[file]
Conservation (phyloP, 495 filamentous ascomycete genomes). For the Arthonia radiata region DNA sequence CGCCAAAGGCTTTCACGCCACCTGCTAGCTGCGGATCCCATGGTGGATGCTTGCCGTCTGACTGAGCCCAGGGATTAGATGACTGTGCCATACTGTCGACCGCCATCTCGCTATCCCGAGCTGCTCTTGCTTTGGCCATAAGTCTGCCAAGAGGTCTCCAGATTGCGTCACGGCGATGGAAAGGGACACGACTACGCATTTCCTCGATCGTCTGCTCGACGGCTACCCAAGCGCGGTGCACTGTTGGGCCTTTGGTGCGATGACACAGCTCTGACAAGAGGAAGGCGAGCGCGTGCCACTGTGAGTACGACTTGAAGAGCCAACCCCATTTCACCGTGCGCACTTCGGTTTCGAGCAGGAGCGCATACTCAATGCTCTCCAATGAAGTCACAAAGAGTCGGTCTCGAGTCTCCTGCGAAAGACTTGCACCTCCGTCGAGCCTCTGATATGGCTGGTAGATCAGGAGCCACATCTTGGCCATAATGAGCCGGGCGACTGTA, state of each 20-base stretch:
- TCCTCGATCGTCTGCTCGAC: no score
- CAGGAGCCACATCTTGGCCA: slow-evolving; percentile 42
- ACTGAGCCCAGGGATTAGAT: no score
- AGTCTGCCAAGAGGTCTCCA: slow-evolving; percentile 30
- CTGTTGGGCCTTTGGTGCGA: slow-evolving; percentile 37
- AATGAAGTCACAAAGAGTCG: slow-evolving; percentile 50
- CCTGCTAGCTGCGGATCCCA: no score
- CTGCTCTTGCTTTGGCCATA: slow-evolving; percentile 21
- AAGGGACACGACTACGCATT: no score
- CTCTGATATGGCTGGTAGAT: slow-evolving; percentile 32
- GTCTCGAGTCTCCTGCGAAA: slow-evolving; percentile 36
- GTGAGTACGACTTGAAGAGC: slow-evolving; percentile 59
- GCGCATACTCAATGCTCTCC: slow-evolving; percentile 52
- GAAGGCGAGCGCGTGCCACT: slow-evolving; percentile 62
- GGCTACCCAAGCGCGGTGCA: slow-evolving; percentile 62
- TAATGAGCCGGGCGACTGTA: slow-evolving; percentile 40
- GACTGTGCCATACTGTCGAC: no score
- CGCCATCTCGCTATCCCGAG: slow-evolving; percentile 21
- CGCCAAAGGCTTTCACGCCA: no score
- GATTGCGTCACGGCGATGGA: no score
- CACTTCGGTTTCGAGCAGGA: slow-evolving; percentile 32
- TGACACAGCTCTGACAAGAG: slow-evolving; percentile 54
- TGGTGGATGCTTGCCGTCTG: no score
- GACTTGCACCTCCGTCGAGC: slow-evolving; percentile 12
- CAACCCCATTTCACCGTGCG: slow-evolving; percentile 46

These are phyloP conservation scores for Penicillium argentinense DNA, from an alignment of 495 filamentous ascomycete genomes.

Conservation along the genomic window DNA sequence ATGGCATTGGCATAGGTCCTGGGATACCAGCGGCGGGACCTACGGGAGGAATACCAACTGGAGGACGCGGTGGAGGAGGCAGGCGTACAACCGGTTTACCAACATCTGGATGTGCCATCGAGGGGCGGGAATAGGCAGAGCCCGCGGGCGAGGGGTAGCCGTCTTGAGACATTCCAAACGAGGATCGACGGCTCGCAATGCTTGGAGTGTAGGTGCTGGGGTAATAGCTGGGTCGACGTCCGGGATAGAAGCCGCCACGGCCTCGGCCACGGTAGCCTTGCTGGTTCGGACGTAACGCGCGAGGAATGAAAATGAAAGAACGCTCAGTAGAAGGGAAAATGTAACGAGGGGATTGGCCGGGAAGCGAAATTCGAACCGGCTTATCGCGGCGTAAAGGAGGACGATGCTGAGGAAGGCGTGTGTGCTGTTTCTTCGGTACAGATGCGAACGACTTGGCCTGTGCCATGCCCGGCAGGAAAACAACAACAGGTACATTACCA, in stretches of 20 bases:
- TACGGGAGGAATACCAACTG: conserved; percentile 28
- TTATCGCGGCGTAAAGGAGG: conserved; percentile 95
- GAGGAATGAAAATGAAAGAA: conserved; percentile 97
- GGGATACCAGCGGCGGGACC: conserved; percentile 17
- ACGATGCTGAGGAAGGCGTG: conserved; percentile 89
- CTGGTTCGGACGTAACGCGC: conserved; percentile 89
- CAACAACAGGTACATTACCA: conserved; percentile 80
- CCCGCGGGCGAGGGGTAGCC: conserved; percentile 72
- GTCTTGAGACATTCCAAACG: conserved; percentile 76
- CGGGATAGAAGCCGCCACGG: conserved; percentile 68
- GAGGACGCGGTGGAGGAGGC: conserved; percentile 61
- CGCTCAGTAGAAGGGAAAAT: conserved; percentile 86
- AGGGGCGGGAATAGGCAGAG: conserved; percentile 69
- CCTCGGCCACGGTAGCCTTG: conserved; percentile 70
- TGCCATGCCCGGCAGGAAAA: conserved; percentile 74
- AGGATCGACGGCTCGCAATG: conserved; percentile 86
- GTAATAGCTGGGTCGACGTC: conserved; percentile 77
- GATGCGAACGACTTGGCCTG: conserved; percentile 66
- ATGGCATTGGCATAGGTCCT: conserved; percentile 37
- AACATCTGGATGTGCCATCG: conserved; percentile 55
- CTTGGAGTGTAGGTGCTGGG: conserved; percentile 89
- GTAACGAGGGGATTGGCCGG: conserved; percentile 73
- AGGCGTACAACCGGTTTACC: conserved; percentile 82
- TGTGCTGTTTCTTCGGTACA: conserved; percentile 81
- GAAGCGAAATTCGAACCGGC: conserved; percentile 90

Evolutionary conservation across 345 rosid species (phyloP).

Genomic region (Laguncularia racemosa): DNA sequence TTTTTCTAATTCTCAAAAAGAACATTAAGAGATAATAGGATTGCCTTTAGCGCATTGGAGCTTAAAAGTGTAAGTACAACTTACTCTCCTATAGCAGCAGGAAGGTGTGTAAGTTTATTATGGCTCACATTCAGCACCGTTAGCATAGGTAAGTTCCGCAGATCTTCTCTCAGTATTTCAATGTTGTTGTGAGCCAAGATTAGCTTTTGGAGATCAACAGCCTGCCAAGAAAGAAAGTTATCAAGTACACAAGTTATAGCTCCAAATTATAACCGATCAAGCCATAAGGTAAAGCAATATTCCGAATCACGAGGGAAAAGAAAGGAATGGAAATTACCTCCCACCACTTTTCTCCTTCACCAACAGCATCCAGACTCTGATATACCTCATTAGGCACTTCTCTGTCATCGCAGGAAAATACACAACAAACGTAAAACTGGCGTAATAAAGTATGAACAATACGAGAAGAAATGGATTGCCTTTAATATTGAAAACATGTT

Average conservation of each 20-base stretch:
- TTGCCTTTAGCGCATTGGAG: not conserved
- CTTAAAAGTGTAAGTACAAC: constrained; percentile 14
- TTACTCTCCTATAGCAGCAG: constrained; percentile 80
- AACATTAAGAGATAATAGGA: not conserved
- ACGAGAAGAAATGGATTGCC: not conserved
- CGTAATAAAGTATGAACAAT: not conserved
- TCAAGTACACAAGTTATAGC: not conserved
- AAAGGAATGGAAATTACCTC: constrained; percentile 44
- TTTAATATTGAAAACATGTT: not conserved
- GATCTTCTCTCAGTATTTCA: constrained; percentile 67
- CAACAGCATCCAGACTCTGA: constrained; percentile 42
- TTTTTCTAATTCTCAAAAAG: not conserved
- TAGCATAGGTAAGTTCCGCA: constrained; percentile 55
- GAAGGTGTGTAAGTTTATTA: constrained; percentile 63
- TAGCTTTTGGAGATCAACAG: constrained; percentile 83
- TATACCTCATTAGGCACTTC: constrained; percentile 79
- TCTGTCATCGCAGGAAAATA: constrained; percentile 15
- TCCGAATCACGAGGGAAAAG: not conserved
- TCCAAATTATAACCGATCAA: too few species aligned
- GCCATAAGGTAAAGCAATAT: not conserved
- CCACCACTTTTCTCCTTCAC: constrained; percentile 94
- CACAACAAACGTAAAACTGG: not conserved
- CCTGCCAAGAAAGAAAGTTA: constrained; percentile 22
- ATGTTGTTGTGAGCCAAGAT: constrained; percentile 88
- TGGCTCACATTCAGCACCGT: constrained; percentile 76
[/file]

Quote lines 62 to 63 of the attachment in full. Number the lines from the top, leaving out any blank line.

- CGTAATAAAGTATGAACAAT: not conserved
- TCAAGTACACAAGTTATAGC: not conserved